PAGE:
Leading a lonely life in a house in the mountains, Kang suffers from an unknown disease. Illegal immigrant Non nestles in a tiny shack in Bangkok. A new film by Tsai Ming-liang, this picture is a wordless visual poem about solitude, intimacy, and desire. Garage Screen presents the Russian premiere of the movie where the languages of cinema and contemporary art dissolve in each other.
Modern-day classic Tsai Ming-liang long ago announced retirement from cinema. His previous minimalist pictures, especially Stray Dogs and Journey to the West, felt cramped in cinema theaters, extending beyond the screen frame. Their mesmerizing meditative and durational form implied a perception mode that doesn’t fit into the format of a regular screening session. In those pictures, cinema stepped onto the territory of contemporary art, abiding on the intersection of film, installation, performance, and video art.
In Days, Tsai Ming-liang does the opposite, transforming contemporary art into cinema or, rather, blending the two together. The result is a transparent and somewhat primordial visual language created from time and space, human presence and the movement of human bodies, sounds of a megalopolis and deafening silence, wherein the characters are immersed. Intimate and at the same time monumental, Days does not require words: there is almost no dialogue in the film, and there where there is speech, it remains deliberately unaccompanied by subtitles. The world premiere of Days took place at the 70th Berlin Film Festival (2020).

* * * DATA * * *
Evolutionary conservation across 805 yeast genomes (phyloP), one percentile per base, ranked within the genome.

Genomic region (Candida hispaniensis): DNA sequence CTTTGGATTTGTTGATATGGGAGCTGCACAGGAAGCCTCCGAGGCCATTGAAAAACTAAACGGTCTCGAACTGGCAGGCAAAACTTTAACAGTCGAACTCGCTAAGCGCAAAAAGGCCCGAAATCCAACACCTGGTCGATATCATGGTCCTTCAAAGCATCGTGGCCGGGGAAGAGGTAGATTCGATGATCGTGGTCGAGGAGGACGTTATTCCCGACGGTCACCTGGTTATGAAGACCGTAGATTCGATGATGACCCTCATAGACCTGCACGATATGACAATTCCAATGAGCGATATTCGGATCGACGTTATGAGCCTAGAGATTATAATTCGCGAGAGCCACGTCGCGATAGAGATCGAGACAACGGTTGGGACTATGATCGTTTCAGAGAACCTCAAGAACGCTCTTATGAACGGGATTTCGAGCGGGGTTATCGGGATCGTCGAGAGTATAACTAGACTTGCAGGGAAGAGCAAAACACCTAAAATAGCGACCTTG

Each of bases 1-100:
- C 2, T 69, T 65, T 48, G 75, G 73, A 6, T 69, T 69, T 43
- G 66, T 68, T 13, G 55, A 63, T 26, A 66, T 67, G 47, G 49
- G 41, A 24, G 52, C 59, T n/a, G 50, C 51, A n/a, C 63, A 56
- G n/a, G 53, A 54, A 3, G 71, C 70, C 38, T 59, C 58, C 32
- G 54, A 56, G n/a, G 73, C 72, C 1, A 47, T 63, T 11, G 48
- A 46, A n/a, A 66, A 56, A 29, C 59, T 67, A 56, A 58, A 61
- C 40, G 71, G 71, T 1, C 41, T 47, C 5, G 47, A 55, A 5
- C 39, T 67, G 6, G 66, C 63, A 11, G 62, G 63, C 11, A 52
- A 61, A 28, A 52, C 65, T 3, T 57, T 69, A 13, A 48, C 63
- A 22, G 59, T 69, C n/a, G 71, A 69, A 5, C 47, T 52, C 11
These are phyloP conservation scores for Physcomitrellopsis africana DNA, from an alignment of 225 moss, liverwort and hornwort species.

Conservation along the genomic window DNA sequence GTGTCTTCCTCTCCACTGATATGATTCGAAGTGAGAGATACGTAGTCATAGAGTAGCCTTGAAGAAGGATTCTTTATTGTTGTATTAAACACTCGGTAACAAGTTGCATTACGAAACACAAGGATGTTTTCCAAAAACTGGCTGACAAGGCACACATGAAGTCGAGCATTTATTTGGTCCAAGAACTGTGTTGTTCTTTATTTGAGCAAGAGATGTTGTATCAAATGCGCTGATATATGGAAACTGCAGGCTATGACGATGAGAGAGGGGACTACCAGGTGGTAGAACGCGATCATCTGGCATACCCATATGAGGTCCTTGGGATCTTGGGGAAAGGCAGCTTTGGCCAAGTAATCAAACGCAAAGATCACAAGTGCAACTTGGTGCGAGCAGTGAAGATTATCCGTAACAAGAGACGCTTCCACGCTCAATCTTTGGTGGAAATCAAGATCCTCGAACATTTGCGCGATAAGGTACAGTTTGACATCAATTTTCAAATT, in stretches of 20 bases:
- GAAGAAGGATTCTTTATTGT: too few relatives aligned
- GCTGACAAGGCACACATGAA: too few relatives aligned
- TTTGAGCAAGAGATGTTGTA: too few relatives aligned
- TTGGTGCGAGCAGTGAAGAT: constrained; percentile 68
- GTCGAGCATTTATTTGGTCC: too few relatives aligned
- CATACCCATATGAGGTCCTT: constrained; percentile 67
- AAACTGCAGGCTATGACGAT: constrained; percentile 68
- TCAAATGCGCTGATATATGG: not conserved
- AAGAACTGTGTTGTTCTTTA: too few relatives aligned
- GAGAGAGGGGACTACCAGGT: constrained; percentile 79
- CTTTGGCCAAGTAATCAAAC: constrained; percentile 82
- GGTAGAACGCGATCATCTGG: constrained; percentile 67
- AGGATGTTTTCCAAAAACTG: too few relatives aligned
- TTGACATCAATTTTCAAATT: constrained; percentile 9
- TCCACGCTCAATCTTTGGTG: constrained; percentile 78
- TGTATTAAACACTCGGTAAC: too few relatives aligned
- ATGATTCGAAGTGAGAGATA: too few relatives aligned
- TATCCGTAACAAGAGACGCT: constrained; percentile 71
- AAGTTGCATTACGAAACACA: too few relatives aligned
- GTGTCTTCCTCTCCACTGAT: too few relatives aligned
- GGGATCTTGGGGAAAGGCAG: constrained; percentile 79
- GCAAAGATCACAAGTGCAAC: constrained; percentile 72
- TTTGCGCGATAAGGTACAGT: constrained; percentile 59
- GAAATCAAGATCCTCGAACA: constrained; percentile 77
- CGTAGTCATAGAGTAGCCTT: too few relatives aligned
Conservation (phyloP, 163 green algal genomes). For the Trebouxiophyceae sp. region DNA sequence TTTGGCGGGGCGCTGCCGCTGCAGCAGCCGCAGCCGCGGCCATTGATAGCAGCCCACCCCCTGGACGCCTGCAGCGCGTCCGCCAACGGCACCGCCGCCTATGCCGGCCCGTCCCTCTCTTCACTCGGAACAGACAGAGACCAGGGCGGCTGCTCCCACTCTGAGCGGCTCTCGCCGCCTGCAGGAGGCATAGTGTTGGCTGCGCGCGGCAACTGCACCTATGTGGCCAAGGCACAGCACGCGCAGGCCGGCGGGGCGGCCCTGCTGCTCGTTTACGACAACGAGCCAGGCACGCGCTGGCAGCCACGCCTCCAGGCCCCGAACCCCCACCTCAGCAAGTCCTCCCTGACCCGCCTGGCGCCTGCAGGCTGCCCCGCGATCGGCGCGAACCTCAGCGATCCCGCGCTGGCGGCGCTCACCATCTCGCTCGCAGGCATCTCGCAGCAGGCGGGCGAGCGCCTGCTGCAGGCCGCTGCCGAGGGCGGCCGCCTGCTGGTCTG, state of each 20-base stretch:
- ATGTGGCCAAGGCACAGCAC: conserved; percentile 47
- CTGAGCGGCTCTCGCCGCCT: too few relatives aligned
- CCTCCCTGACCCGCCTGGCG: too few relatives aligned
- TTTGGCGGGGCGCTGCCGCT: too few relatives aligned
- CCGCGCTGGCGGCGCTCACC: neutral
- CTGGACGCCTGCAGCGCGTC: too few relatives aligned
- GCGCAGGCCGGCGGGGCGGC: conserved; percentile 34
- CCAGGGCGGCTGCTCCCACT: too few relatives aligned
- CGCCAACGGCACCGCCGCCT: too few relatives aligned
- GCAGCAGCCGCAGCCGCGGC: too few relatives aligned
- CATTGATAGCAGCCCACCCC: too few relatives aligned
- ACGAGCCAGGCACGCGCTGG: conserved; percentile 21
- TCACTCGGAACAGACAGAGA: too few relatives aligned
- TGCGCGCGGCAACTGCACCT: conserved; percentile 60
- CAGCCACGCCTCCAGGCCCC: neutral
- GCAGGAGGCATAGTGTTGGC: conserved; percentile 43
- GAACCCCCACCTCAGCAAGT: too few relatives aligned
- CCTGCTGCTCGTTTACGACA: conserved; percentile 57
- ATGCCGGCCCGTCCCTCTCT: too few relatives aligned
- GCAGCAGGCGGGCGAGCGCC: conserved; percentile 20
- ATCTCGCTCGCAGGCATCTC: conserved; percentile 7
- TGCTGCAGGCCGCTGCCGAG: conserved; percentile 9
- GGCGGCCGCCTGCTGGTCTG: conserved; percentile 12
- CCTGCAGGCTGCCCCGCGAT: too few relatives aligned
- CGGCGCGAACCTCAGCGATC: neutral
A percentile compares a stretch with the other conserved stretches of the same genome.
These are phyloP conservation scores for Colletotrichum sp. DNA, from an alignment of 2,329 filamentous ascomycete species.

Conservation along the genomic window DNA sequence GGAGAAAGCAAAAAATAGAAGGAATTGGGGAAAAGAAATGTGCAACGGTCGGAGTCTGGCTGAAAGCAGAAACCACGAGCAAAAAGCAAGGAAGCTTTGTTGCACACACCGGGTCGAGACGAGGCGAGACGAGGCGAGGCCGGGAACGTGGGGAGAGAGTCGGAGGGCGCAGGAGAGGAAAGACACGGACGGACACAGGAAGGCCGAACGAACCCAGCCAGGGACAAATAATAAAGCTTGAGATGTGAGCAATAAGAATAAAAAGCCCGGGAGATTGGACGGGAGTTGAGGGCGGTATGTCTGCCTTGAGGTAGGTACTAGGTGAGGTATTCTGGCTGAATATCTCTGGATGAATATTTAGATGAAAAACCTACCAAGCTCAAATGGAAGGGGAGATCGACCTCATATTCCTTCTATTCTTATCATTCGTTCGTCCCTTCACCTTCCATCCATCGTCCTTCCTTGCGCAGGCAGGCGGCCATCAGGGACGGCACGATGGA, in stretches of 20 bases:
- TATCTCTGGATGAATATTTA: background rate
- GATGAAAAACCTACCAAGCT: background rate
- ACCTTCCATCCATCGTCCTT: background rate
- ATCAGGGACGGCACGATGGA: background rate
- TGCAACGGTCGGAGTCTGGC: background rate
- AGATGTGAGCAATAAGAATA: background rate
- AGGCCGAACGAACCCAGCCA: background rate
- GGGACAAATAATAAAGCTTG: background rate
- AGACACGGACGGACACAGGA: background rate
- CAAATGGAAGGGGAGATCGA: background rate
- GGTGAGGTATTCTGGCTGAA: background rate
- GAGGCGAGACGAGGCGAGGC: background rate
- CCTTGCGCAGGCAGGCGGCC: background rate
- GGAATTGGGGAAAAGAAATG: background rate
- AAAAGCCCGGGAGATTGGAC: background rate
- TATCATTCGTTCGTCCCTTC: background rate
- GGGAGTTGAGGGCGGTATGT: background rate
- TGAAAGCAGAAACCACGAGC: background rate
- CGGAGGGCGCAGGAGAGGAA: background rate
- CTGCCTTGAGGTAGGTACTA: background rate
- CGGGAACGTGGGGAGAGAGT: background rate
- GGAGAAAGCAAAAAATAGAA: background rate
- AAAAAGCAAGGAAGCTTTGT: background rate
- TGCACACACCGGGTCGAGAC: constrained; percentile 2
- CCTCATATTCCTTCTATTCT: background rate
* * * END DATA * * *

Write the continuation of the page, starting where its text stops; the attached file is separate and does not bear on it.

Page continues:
The film has no dialogue.
Dir. Tsai Ming-liang
Taiwan, 2020. 127 min, 18+